Get out of your comfort zone. Leave your house and explore museums, restaurants, local parks, the Opera and Symphony. You can introduce yourself to a vast pool of women by doing this. What about taking a solo travel vacation? How fun! This is the venue that would peak my fancy, seeing the world and making new friends. 

Now, that you have met a few people, how do you keep the friendship burning? 

celebrate life after 50, Honey Good's private Facebook group

Work. Work. Work.

Be with them consistently. Make dates for lunch, dinner and events. Work on the relationship. Be a better friend by being a good listener. Women love to talk. Talk less and listen more. Share your authentic self. Show your vulnerable side. Stay connected with friends who moved and reconnect with old friends. 

Be a social minimalist

REMEMBER: you do not have to be a social butterfly. You do not need more than one or two good friends. It is very important to feel connected with others for your mental and physical health, but you do not need an army of women in your life.

In other words, you can be a social minimalist, darling. Find your niche with a few fabulous women and think of their value as important as food and shelter, and think of yourself as their food and shelter.

Be selective in who you choose and you’ll find you have a strong network of women you can really count on. Personally, I want to be with women who light my fire; they must be warm and kind, not self centered, give back with joy, authentic (hard to find), and say what is on their mind. My friends must also be loyal, engaging, and live outside the box.

I am asking for a lot, I know, but that is my mantra. I prefer to be a social minimalist with lots of acquaintances! As the quote says, I’d rather have four quarters than 100 pennies.  

How do you find friends after 50? Share your tips with us in the comments section! 



November 6, 2022


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  1. Diana says:

    Thank you for these words of wisdom!
    I’ve become “stuck”…and I needed this nudge. I refuse to be overwhelmed by the process…and look to the joys of expanding my world and the two fold blessings that come from true relationships.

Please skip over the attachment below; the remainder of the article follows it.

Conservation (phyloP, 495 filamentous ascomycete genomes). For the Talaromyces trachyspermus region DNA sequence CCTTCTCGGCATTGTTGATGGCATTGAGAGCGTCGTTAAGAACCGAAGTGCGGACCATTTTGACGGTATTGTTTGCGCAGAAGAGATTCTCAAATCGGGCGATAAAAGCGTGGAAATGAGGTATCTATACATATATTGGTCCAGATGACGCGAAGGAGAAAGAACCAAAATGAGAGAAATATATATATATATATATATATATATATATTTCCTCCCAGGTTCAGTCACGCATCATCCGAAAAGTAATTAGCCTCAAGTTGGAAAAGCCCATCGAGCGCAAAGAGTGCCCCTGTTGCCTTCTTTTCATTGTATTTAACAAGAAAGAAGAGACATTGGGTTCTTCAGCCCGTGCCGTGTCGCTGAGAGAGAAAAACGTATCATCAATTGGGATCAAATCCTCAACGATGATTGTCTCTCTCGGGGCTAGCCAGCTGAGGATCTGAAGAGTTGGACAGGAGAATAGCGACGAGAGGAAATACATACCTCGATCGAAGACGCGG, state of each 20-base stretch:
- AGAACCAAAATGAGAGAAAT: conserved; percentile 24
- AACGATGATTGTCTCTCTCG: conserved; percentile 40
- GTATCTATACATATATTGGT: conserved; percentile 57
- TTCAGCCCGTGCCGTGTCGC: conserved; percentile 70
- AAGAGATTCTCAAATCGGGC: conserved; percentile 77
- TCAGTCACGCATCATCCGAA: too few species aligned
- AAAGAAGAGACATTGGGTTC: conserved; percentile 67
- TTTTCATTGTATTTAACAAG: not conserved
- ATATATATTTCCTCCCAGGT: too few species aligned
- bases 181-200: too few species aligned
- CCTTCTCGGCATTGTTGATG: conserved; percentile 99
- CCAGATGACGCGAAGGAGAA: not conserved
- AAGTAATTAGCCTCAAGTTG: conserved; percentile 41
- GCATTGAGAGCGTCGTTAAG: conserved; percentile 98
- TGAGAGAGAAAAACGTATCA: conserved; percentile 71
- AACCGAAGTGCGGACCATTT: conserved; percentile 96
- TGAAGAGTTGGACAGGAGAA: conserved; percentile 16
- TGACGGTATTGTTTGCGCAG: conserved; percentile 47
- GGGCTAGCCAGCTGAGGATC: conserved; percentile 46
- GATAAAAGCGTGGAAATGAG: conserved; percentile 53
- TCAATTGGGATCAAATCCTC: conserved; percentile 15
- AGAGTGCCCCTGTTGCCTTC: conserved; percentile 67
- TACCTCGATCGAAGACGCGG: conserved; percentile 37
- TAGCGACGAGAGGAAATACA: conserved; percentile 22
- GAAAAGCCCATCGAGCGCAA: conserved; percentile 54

2. Marilyn says:

    I am saddened to see your use of the phrase “China flu.” This reveals your political leanings, which dismay me, and perpetuates xenophobia that can trigger negative stereotypes, can heighten prejudice, and possibly even incite incidents of hate. I’m surprised to read this because I find you to be a warm, kind, and thoughtful person. I have enjoyed reading your blog and hope I will be able to continue to do so despite seeing it through different eyes now.

    • Susan Good says:

      Thank you for the compliment. I am warm, kind and thoughtful. I know you are too. What does Covid 19 mean to any of us? It is a marketing phrase, that is all. The virus started in China and created deaths and suffering around the entire world. What is wrong with holding a country accountable? We hold our families, friends, and ourselves accountable. You do not know my political leanings so I will tell you. I am an Independent politically and an Independent woman. I am so glad you will continue following me. Warmly, Honey

  3. Irene Smith says:

    I love my girlfriends. They bring joy, laughter, and love into my life. You are correct when you say “women need women.” I found most of my current girlfriends by joining an organization called “Newcomers.” You can google it. Our group of 150 women is totally a social organization. We have many activities each month in which yo participate. Being involved helps you make acquaintances and develop more intimate close friends.
    Many Cities have Newcomer Organizations.
    I must admit I was taken aback with the reference to a China Virus . Thank you for your explanation of “holding a Country accountable.” In this hostile political environment that has torn our Country apart, even the words we use can set us off. To be clear, the virus that started in China and became a pandemic is known as Covid19. I will continue to be a fan. I enjoy and learn so much that is positive from “Honeygood!” Blessings to you and keep up the good work!

    • Susan Good says:

      I will look up Newcomers. A great organization. Good for you.I love that they have activities to participate in. Thank you so much for the information. I just can not in good conscience let China off the hook. So many lives lost, so many companies and small businesses closed, so many people suffering from loneliness, so many families separated, so many children living abnormal lives in the class room, etc. Holding people or countries accountable for their actions, good and bad, is our duty. My calling out China has nothing to do with politics.Thank you for staying with me. I am touched and I am smiling. Warmly, Honey

  4. anniebridgie says:

    I agree with Marilyn, the ‘Chinu Virus’ term was
    insensitive. It’s so divisive and unnecessary.

  5. marlene says:

    I enjoy your emails. Thanks a bundle! Marlene

  6. Linda Ricketts says:

    Thank you for the article and thank you for not being afraid of putting yourself out there. I find people today are just waiting for a chance to criticize others. True friends know what a person is like and don’t find the need to criticize.
    I have a diverse group of friends and we listen to each other but make no judgment of each other. We can express ourselves without fear of being discarded.

    • Susan Good says:

      You are very lucky to have a diverse group of friends who listen to one another. I wish I was part of your group!!! Warmly, Honey